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Just informed by my insurance that the person I rear ended has made a policy limits demand.

Las Vegas, NV |

My coverage is 100/300. The person I rear ended has 22K in medical costs at this point (accident happened 3 months ago). Attorney for Plaintiff (no suit yet) has made a policy limits demand. What should I do to protect myself if my insurance denies this demand and leaves me at risk if a later judgment exceeds my limits? What should I do to make sure a bad faith claim, or the potential for one, keeps my claims rep having my best interests in mind? A little off topic but does the size of the settlement affect my insurance rate?

Thanks!

Attorney Answers 14

Posted

Size does not affect rate. Also you should tell the adjuster to pay the policy. Only if the 100 policy is not enough to cover the meds and pain and suffering will you have to worry about a excess claim. But if the claim is worth more than the policy and they don't pay the policy when demanded then you will have a right to make your insurance pay the full judgment amount. But at this point if the meds are 22k and there on futures claimed the 100k policy should cover the claim.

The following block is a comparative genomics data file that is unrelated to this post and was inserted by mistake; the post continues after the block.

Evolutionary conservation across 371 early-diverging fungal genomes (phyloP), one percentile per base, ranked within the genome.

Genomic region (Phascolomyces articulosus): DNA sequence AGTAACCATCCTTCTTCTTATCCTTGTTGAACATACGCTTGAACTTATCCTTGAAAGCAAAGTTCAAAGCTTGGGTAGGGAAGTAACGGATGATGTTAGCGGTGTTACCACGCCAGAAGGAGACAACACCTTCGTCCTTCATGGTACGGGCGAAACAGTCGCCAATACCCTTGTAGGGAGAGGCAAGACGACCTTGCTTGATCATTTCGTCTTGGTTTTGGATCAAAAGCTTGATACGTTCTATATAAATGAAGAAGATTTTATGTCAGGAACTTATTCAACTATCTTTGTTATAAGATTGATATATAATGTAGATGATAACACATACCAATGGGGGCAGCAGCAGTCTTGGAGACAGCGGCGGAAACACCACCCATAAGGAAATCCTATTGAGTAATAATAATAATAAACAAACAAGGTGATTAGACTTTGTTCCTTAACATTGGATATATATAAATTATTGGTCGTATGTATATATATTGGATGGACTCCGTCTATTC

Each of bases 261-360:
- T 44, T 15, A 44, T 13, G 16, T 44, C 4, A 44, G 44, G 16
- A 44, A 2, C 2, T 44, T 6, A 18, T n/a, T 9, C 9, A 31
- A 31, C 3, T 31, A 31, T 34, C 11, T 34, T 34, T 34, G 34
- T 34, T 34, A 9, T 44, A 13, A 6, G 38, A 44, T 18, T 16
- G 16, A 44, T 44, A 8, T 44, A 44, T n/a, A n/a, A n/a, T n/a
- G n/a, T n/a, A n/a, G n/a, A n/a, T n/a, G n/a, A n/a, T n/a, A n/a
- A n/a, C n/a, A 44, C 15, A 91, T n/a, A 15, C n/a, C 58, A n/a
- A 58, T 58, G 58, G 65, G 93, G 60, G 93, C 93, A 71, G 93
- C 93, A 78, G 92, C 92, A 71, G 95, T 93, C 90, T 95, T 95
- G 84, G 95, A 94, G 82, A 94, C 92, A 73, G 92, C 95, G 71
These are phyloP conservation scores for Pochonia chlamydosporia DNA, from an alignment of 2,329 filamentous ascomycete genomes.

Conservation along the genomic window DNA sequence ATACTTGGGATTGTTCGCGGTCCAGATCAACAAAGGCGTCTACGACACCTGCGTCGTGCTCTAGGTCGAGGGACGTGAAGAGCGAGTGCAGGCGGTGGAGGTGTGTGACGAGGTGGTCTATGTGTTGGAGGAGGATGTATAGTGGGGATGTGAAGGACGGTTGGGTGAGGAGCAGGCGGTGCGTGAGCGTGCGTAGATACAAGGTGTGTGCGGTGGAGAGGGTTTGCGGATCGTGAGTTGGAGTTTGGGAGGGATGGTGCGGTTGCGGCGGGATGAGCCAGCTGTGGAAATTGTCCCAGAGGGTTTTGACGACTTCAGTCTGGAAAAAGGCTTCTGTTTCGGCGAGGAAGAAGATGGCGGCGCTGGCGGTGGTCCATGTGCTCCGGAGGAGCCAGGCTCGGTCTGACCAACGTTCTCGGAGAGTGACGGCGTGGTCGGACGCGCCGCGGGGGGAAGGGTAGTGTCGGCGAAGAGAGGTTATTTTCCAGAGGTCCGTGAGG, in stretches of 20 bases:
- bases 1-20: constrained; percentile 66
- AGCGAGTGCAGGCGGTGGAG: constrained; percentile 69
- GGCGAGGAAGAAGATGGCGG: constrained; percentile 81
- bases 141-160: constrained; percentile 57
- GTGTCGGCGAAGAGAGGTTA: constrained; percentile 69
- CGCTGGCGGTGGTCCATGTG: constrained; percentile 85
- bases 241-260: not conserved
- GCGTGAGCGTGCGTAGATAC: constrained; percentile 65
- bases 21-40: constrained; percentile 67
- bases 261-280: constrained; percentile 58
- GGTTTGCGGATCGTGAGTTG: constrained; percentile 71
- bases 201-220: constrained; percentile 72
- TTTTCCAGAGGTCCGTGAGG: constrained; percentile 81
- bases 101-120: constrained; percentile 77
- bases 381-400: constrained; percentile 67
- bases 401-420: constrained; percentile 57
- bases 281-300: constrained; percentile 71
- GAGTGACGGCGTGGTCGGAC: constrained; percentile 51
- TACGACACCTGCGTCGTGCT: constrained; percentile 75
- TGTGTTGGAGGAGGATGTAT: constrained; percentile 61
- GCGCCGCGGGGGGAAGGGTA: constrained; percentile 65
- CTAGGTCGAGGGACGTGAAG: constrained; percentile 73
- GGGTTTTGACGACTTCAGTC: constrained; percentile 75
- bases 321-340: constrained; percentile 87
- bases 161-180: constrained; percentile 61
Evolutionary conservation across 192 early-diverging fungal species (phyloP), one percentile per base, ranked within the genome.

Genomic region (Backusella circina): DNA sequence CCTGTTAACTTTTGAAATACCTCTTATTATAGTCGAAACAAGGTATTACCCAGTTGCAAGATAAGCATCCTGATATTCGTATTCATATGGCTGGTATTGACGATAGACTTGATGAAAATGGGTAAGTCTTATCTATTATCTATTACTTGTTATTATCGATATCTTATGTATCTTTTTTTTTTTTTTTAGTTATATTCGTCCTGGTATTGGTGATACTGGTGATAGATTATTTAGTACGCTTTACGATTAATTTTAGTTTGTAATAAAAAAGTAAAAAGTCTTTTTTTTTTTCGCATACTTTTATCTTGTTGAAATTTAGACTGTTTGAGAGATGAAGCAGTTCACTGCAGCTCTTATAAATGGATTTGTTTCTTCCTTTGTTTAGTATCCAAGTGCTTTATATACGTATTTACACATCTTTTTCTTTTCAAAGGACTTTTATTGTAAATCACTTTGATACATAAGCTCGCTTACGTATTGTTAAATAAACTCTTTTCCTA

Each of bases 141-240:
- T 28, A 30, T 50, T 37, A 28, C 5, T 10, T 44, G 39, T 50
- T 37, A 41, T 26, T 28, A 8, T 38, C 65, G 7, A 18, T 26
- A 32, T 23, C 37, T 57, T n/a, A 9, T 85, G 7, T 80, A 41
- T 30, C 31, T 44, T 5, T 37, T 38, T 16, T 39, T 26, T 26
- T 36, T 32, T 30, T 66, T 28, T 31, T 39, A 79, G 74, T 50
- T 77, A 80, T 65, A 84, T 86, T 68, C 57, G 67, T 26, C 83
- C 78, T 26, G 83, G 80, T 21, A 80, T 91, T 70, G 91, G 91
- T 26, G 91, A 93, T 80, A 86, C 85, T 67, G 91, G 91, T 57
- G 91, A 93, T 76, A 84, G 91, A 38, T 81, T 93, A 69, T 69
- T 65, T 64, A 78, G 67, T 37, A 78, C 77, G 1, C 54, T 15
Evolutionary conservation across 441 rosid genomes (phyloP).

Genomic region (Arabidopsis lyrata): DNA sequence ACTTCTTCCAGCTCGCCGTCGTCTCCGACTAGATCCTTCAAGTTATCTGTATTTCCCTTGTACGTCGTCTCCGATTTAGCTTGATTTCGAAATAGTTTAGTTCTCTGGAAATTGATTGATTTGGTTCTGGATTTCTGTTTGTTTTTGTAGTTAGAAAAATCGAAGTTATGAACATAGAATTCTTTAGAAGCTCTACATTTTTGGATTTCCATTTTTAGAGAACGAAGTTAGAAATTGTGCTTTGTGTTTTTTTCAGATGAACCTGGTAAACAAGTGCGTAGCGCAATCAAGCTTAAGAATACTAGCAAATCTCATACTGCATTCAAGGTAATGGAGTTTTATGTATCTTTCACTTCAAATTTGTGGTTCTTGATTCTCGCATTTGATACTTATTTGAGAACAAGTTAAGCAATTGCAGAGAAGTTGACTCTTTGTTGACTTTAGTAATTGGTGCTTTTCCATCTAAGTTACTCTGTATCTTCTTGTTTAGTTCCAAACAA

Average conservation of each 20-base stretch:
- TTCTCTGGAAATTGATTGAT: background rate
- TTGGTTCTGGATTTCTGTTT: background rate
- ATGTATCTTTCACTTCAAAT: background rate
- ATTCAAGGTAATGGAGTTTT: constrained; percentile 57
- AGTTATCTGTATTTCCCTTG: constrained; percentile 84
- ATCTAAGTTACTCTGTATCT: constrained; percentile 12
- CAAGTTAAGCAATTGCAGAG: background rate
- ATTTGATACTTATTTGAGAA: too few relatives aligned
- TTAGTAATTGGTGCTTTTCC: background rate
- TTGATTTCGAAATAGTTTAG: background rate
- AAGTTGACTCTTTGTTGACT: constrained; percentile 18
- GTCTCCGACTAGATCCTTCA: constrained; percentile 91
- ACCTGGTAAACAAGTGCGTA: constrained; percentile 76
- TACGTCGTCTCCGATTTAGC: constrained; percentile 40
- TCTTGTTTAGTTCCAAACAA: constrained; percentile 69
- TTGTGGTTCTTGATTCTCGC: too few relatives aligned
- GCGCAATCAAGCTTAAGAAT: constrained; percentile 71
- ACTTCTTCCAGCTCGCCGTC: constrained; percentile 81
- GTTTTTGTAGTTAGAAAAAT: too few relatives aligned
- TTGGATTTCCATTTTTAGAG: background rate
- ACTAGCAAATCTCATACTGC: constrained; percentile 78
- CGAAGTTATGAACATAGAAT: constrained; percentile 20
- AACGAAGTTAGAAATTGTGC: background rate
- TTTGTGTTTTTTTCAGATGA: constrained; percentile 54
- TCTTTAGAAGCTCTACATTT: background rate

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17 lawyers agree

Posted

You can hire an insurance defense attorney and/or a personal injury attorney to represent your interests. Good luck.

The above is general information only and is not legal advice. The information provided does not form an attorney-client relationship, and should not be relied upon to take or refrain from taking any action. I am not your attorney until we sign a retainer agreement.

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13 lawyers agree

Posted

Your insurance company has a duty to defend you in this situation. If they tender limits, you need to make sure the release releases you in your personal capacity.

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10 lawyers agree